Bing This: Major Changes and Search Optimization for Bing

Bing This: Major Changes and Search Optimization for Bing

We’ve been getting a lot of questions about optimizing for Bing. So to separate fact from fiction, and to provide some helpful tips, we thought we should address a few frequent questions.

Q: What is Bing?
A: Bing is Microsoft’s recently re-branded search platform. Microsoft calls it a “decision engine”, rather than a search engine. Although, it’s really still a search engine. Micosoft used “Live.com” as their search platform in the past, but now you will notice, live.com redirects to Bing.com.

Q: Does MSN search use “Bing Technology”?
A: Yes, MSN search actually uses the Bing search algorithm, and actually drops the searcher into a Bing results page. So no, you do not need to optimize for MSN any differently than Bing.

Q: What will change with the Yahoo!/Microsoft search partnership?
A: The Yahoo search infrastructure will be controlled by Microsoft in mid-2010. Until then, both engines will likely operate independently. At that point, there will finally be a pretty serious competitor for Google. So you can rest assured Google is working on some fairly clever things to try and differentiate itself even more by that point.

Q: What are the major changes in Bing?
A: A variety of changes/additions have taken place. Primarily smarter search functionality provides more “rich” results, including more images and better localization with the enhanced map platform. Also notice the specialized channels for things such as travel, which provide quite robust shopping comparison options. Finally, there is much more integration with other MSN and Non-MSN platforms. Do a search for a sports celebrity and see what I mean with Fox Sports stats integration. Or try a celebrity that “tweets” often and see the link to his or her Twitter profile above all of the search results.

Q: Is the advertiser cash-back program still available for e-commerce?
A: Yes, it’s still available. There are some criteria to apply and the process isn’t that easy, but it does provide a solid ROI option since it’s a CPA (cost-per-action) model. You’ll need to be able to maintain your datafeed, be based in the US and meet a few other criteria in order to apply.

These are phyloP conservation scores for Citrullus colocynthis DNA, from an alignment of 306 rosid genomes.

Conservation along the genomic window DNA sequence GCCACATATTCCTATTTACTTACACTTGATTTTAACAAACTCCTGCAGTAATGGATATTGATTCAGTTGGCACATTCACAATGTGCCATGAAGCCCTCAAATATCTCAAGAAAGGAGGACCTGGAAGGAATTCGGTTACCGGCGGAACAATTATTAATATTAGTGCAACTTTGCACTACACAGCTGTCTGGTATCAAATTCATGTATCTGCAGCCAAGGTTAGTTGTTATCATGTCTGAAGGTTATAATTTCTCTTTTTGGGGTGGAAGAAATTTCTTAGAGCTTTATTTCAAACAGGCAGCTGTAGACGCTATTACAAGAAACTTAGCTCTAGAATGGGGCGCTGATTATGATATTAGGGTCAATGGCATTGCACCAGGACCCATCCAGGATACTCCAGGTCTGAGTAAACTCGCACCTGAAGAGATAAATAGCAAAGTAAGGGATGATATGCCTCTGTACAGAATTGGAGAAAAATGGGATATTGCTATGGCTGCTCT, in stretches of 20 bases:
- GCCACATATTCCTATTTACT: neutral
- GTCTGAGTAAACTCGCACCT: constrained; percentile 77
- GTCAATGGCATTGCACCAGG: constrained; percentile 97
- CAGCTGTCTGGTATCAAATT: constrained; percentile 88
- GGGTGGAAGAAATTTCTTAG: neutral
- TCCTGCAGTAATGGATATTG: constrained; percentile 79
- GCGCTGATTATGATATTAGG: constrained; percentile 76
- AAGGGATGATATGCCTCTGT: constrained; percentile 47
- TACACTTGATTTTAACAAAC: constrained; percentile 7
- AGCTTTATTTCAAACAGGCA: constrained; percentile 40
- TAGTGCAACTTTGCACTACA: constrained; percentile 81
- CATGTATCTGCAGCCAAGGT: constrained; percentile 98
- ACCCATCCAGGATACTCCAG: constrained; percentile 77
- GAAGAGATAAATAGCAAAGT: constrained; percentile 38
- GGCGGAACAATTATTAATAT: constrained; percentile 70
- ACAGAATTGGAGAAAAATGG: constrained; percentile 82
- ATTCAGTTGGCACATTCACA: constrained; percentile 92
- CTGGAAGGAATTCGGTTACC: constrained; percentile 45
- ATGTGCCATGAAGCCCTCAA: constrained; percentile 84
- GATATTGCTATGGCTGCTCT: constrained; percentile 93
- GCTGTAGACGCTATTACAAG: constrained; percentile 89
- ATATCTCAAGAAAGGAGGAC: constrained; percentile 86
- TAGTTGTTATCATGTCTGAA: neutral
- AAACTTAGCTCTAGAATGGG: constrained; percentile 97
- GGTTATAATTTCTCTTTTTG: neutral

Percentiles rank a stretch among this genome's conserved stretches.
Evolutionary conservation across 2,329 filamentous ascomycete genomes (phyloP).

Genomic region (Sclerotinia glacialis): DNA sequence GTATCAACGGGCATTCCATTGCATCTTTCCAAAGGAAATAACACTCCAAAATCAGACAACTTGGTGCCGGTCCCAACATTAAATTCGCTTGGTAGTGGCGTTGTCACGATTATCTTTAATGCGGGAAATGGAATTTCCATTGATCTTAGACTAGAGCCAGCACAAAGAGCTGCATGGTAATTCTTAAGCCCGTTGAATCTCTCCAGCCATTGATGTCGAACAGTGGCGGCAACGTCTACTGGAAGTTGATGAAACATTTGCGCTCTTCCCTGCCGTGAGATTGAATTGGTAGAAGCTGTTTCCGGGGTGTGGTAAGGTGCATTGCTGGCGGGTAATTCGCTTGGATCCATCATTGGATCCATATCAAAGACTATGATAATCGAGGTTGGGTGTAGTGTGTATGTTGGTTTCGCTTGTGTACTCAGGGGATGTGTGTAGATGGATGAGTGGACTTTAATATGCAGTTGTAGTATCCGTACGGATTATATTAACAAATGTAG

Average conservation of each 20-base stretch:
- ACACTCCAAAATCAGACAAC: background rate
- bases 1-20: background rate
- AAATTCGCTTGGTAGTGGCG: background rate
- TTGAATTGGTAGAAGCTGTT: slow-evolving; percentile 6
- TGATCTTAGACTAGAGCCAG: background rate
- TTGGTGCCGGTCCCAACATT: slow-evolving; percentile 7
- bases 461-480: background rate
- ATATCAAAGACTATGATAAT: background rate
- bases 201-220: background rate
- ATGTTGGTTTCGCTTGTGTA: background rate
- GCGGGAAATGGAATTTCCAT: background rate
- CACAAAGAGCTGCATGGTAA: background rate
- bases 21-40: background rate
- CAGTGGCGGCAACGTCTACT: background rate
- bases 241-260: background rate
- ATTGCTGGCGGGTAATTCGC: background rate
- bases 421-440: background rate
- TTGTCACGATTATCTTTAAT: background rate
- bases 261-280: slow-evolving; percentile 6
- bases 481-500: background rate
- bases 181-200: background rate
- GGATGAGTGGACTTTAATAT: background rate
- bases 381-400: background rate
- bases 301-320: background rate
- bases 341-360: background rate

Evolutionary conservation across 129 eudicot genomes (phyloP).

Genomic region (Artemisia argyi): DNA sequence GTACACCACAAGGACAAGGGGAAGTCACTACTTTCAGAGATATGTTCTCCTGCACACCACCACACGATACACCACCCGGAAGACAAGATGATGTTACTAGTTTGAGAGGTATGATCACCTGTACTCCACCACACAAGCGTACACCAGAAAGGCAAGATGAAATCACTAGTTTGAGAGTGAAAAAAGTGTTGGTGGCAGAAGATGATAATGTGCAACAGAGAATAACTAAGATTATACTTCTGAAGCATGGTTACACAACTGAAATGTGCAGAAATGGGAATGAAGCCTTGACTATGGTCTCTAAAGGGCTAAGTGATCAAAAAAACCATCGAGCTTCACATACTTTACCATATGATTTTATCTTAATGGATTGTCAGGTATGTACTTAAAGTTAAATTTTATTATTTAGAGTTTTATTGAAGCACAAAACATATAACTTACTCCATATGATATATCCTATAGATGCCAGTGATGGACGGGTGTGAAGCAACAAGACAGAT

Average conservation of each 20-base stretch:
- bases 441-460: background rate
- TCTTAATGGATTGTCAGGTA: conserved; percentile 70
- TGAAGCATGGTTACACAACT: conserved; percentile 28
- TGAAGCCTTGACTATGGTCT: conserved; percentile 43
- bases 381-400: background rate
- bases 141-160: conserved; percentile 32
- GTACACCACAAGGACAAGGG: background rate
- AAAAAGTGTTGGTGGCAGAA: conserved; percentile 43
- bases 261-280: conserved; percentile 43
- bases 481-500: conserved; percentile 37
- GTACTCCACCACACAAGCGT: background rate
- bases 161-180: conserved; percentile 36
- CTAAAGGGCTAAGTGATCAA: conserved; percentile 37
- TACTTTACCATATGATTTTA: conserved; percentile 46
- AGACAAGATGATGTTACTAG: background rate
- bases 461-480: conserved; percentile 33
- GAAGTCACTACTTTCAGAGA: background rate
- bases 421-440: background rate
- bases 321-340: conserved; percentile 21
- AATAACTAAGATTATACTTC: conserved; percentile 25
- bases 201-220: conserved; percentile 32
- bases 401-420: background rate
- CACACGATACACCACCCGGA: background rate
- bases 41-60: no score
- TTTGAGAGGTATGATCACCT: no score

Q: What major changes should be made for optimization?
A: We’re working on tests to reverse engineer the elements of primary importance in the Bing ranking algorithm. Here are a few hints (we can’t give out all of them to our competitors, now can we) about what we have found the Bing ranking algorithm likes:

  • Bing likes older domains, plain and simple. bad news for new domains, good news for older ones.
  • Bing likes content (more like it’s bigger rival). More than 300 to 350 words per page has a very positive effect.
  • Bing likes bulleted lists and descriptive word strings, but use subtle optimization.
  • Bing likes optimized page titles, and page specific metadata, more than it’s bigger arch-rival.
  • Bing likes fresh content. a lot.
  • Bing likes relevant outgoing links more than past versions. and incoming links more than past versions as well.
  • Bing likes “personal” information. It’s a unique option for certain optimization tactics.
  • Bing doesn’t crawl deeper pages as well as Googlebot. XML sitemaps will help.
  • Bing doesn’t like pages with an optimization ratio above 3.5% to 4% very much (at least the way Lucid calculates our optimization ratios).
  • Bing doesn’t seem to care much about sloppy code.
Scott Kaufmann
[email protected]

Scott is a lover of all things technology, marketing, investing and entrepreneurship. Scott volunteers on the board of the Phoenix Mens Arts Council and as a mentor for SeedSpot (a Phoenix based social startup incubator).

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